Family courts follow the best interests of the child standard to make child custody decisions. The court will look at a variety of factors. Ultimately, the court wants to make a decision with the minor child's safety and well-being in mind. For example, if the court finds that either parent has a history of child abuse or domestic violence, the court may choose to make that parent a "noncustodial parent."
Noncustodial parents may be ordered by the court to pay child support to the custodial parent. This is done through a support order. Courts will generally use child support guidelines to determine how much the monthly payment will cost. Failing to pay support is a serious matter. A parent who fails to pay court-ordered support can face legal repercussions such as jail time. They may also have reduced parenting time or lose their right to make major decisions about the child's life. These can include decisions about education, medical care, and health care. The parent may lose the right to have overnights with the child.
Many parents come to an agreement themselves. They usually agree to joint custody arrangements, where the child shares time with each parent. Both parents are involved in making major decisions about the child's life together. Parents in these arrangements may choose to alter holiday schedules with their children. For example, one parent may get Thanksgivings with the child on odd years, and the other parent gets them on even years. Or, the agreement might include the stipulation that a certain parent gets the child every year on a certain holiday, like New Year's Eve. As long as the parents agree, the custody order can look any way they prefer.
Modifying the Parenting Plan
Custody court orders can always be modified if there is a change in circumstances. Parents can always alter their parenting time schedules if there is good reason to do so. For example, there may be exceptions for special occasions, like spring break or winter break. Parents may need to agree to take certain extracurricular activities into account. Father's Day and Mother's Day might be other occasions where the parents might agree to alter the parenting plan. Ultimately, it's best to create clear expectations about the holiday schedule and vacation time beforehand.
Casual alterations usually don't need to be through the court. For example, if a parent needs to pick up a child from school one day, this can usually just be talked through with the other parent. Other examples include if there is an issue with child care or daycare and a parent's work schedule. The caregivers usually don't have to get court permission for this. However, if this is a frequent occurrence over a long period of time, the parents may need to petition the court for a modification of the custody order.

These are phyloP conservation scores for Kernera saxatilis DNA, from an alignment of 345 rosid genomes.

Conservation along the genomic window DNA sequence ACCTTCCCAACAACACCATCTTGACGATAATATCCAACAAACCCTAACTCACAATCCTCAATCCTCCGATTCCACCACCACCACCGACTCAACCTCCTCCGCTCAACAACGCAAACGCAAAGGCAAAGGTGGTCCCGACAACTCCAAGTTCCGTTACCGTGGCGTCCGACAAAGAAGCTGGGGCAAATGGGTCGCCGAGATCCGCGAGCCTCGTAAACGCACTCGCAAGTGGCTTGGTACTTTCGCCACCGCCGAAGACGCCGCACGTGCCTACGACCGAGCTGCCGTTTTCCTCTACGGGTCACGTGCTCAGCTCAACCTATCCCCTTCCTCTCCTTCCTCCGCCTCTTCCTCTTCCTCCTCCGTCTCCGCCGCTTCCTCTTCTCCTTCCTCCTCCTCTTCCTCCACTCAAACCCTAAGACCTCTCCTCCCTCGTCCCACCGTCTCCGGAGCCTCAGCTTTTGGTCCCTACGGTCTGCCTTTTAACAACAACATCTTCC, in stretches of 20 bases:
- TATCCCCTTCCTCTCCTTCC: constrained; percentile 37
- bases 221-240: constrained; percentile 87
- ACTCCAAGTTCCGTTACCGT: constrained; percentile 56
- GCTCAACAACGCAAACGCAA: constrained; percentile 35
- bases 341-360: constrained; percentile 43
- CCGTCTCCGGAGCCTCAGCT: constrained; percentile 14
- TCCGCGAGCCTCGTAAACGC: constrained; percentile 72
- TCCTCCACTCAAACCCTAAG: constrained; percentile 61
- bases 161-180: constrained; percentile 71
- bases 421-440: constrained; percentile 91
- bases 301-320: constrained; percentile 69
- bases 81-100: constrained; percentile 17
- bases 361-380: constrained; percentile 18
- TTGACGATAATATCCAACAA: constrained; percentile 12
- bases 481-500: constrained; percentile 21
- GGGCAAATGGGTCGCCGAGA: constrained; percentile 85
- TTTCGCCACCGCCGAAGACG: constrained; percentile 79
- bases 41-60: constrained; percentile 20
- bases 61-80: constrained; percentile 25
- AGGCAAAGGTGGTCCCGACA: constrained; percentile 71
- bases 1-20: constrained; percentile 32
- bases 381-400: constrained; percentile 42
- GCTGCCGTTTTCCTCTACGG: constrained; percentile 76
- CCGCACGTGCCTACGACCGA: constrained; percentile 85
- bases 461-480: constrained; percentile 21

Get Legal Help with Creating Your Custody/Visitation Schedule
Child custody determinations are very important to the courts and to everyone involved. Clear agreements outlining the custody and visitation schedule of the child help ensure that fewer custody issues arise. Family law can be a complex area of law. An attorney well-versed in family law can help tremendously.
Contact a local child custody attorney to discuss your child custody issues and to avoid future problems.
Can I Solve This on My Own or Do I Need an Attorney?
- Both parents can seek custody of their children — with or without an attorney
- An attorney can help get the custody and visitation agreement you want
- An attorney will advocate for your rights as a parent
A lawyer can help protect your rights and your children's best interests. Many attorneys offer free consultations.
Don't Forget About Estate Planning
Once new child custody arrangements are in place, it’s an ideal time to create or change your estate planning forms. Take the time to add new beneficiaries to your will and name a guardian for any minor children. Consider creating a financial power of attorney so your agent can pay bills and provide for your children. A health care directive explains your health care decisions and takes the decision-making burden off your children when they become adults.